Leviathan

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Blatantly not to be confused with the 2014 movie about a Russian fisherman, Leviathan is an aquatic monster movie that had the amusing misfortune to have been released in the year 1989 – a time that not only saw James Cameron’s undersea epic The Abyss hit theaters but also Sean S. Cunningham’s much more low rent Deep Star 6 which was concerned with a giant mawed prehistoric crustacean and it’s habit of chowing down on deep sea divers.
Shack-Seven is an underwater mining facility that concerns itself with the extracting of precious materials from the ocean floor and is packed with as many stock genre characters as the film can muster. There’s Beck: the man in charge worried that his authority isn’t being respected, Sixpack: the rowdy horny one (read: borderline sex offender – there’s always one), Doc: the smug… Doc, Cobb: the grouchy, old, union man and Jones, Willie, Bowman and DeJesus, e.g the usual assortment of token black, women and latino characters.
During a routine day, the crew stumble across the sunken wreck of a Russian ship called “Leviathan”, retrieve a safe from the rusted hulk and unwisely brings it on board finding only files, videotapes and alcohol inside. Sixpack, being the sweaty scuzzball that he is, steals a hip flask of vodka and fucks off to swig it in his bunk only to find out the hard way that it contains a form of experimental virus which gets to work rebuilding his DNA with the gusto of a Lego enthusiast on an energy high. As the very molecules he’s comprised of barn dance their way into first killing him, then turning him into a malformed Lovecraftian mockery of the human form, it dawns on the crew that they be in something a lot deeper than water but their husky voiced CEO refuses to send a rescue party as she claims a passing hurricane makes it impossible.
As the rapidly dwindling crew weigh up the pros and cons of drowning versus all morphing together to make a blobby, half-human fish monster and Shack-Seven prepares to explosive-decompress itself all the way to Davey Jones’ Locker, the survivors band together in order to escape their claustrophobic tomb andthe audience will wonder which will corner them first: the goopy, razor toothed killing machine or Ridley Scott’s lawyers…

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Essentially stealing so much from Alien it’s amazing that everyone involved in the making Leviathan wasn’t hauled in for wholesale theft, the movie is as original as a soaking wet photocopy.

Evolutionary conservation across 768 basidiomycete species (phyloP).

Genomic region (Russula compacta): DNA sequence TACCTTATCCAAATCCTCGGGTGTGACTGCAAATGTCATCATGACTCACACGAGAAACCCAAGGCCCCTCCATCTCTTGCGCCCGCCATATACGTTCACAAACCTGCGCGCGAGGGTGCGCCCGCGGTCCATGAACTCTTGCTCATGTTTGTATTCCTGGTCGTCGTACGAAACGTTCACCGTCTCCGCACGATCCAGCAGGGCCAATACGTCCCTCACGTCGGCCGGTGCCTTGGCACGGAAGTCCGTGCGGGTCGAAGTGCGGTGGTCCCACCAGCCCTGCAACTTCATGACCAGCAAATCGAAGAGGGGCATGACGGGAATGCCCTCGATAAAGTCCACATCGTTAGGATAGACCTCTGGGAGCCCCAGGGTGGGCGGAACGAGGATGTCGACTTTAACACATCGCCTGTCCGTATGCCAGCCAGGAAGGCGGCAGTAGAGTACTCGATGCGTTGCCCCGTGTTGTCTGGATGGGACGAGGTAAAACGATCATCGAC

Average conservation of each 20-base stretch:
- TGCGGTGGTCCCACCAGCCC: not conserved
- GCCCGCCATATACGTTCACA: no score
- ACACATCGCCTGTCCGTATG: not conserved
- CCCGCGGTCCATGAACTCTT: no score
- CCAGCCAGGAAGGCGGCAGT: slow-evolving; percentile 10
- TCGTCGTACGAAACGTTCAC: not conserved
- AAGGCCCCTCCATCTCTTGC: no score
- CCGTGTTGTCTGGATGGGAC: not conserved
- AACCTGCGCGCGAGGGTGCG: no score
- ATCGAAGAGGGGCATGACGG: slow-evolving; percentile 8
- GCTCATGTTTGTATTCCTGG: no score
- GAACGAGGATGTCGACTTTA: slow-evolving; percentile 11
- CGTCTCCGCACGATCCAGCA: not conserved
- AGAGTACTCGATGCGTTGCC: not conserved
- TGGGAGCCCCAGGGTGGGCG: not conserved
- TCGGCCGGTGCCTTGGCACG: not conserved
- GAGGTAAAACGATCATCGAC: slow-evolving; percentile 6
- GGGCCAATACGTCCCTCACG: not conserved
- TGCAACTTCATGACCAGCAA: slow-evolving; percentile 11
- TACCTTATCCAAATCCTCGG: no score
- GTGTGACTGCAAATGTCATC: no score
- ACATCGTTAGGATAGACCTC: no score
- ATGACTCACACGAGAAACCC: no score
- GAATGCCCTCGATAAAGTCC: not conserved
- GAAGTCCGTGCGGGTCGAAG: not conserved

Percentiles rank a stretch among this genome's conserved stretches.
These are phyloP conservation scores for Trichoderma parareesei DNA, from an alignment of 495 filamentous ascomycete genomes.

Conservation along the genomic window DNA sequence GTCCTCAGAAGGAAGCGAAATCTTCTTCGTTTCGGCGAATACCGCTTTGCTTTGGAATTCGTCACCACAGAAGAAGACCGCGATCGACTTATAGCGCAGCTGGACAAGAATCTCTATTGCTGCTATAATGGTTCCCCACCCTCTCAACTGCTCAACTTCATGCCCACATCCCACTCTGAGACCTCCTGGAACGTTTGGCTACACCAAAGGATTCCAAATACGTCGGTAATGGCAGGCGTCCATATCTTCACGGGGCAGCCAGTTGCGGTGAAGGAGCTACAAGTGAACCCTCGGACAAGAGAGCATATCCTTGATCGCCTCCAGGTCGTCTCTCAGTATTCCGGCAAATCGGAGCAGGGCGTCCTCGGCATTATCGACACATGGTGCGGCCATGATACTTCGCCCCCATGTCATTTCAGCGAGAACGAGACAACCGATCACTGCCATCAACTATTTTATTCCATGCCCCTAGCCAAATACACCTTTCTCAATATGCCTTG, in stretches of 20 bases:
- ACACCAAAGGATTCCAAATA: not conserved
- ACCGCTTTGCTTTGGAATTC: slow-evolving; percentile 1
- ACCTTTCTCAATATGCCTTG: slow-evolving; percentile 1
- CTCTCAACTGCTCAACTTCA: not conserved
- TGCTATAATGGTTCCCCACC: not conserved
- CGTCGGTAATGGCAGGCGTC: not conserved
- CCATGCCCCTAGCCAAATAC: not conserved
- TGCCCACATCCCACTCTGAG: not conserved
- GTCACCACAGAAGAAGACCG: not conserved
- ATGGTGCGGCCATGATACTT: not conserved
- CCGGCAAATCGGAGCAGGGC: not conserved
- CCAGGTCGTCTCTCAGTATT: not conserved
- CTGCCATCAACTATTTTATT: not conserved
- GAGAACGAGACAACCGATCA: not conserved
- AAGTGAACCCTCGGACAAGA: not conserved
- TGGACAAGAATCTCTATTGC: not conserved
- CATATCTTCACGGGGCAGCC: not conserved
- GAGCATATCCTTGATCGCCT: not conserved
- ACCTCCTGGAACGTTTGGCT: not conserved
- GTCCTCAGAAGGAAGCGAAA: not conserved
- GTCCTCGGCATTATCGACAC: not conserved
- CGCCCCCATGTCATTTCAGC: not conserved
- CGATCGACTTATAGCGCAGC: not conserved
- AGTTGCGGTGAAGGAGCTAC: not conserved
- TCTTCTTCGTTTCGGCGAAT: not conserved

The deep sea rig is essentially a drippier version of the Nostromo, even going as far to include some of the exact same sound effects of computer beeps and the scene where the Alien-like crewmembers wearing Alien-like pressure suits find a ruined Alien-like ship in an Alien-like inhospitable landscape is laughable in how utterly brazen it all is. Even Jerry Goldsmith pops up to handle scoring duties and drape a dependable layer of gloss over the whole project (his theme over the end credits is endearingly – and oddly – cheerful considering the carnage that’s been transpiring for the runtime).
In fact the only real suprise the film has is when it temporarily drops the Alien template and desides to completely rip off John Carpenter’s The Thing instead, although we DO get a typically awesome monster design from the late, great Stan Winston.
Utterly throwaway, the film is dopey fun if you don’t take it too seriously (why the blue fuck would you have a flamethrower in an underwater mining facility?) and it ends an utterly bizarre climatic scene that crams a shark attack, a “shock” monster return, a cartoonishly unnecessary death of a major character, one of the most eye ball rollingly awful kiss-off lines in cinema (“Say HAH, Motherfucker!”) and Peter Weller “heroically” punching a woman in the face all in the space of ten minutes before the credits roll.
It’s stunning that something SO derivative would have such talented names behind it and Rambo 2 director George P. Cosmatos marshals a crack team of character actors that are lead by Robocop himself Peter Weller who barks orders with his lead-lined larynx and is flanked by such familiar faces as Daniel Stern, Richard Crenna, Hector Elizondo the freakish eyes of Meg Foster and Ernie Hudson obviously having tremendous fun with his dialogue. Choice line: “I realize you must have gone through hell.” soothes Foster’s two-faced suit, breaking yet more bad news of a delayed rescue, “Gone? Bitch, we’re still here!” is Hudson’s majestic reply.

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Time proves to be a great healer in all things and oddly enough it’s doubly true in highly polished, ripoff B-movies. In 1989 the highly unoriginal nature of the film rightly got a colder reception than the depths of the ocean floor the film is set on but watching it decades later it proves to be one of the more enjoyable of the Alien clones that pop up every so often. Oh don’t get me wrong, it’s only really worth digging up if it surfaces on a streaming service or turns up on a late night TV channel but it’s an uncomplicated monster mash that’s entertaining enough – if overwhelmingly shallow…
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